A devastating attack on Tony Blair’s strategy in the Iraq War has been written by Fraser Nelson for The Spectator, the magazine he edits. The article commences:
Blair’s real crime was to invade Iraq with no strategy, no understanding of the Islamist factions and no qualms about leaving Iraqis to the mercy of death squads.
The end is as follows:
In US military circles, that the British were defeated in southern Iraq is taken as a given. One of General Petraeus’s closest advisers, David Kilcullen, has declared that ‘the British A rmy was defeated in the field in southern Iraq’. Another, Peter Mansoor, wrote a piece for the British Army Journal on what Britain should learn from its ‘failure in Basra’. So, a war that was designed – at least in part – to strengthen the special relationship has actually weakened it, by making the Americans doubt Britain’s military utility.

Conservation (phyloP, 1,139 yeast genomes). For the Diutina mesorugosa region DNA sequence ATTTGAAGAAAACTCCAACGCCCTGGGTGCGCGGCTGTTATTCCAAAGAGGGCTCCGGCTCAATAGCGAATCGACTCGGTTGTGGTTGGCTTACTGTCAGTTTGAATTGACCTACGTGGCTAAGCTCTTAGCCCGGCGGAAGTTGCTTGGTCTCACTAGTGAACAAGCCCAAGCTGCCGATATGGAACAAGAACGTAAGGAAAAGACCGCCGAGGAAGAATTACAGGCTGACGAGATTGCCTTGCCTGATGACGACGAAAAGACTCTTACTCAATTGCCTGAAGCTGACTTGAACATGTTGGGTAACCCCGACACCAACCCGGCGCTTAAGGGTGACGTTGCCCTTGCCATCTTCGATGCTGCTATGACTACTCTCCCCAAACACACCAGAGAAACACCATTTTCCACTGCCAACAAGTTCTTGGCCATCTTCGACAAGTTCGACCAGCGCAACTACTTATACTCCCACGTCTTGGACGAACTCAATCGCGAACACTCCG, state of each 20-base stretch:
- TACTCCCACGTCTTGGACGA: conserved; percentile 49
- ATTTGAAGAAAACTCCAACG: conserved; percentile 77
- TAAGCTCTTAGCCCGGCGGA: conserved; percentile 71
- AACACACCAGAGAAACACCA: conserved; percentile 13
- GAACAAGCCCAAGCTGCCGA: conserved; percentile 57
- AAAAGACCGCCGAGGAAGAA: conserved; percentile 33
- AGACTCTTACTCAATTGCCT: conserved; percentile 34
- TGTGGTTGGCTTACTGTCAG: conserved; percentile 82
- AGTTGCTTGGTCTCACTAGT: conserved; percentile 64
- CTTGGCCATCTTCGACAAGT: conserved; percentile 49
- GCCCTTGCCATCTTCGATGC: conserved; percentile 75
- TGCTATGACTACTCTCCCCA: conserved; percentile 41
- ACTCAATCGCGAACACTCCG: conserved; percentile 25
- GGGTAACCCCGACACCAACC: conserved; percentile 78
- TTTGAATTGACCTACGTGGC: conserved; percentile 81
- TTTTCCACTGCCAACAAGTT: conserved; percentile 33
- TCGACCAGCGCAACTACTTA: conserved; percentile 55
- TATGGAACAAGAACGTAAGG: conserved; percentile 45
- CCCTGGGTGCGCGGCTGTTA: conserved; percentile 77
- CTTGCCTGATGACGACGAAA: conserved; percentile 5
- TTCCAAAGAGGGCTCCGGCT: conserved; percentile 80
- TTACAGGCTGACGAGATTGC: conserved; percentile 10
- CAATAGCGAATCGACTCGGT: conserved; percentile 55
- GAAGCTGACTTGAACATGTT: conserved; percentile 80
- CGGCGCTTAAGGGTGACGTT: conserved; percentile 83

Mr Blair’s intervention in Iraq – which I supported at the time – can now be seen as a calamity. As Basra slid towards hell, Blair looked the other way. Our failing strategy was never reassessed. Our defeat was a disaster not just for the people who lived under the terror which it unleashed, but for the morale of our armed forces and Britain’s reputation in the world. Such a display of military failure, and abject short-termism, can only encourage our enemies – leaving the world a more dangerous place. The lies were the least of it. The tragedy of Basra was Blair’s real crime.
The aim, when going to war, should be to win. Those responsible for defeat should be held to account.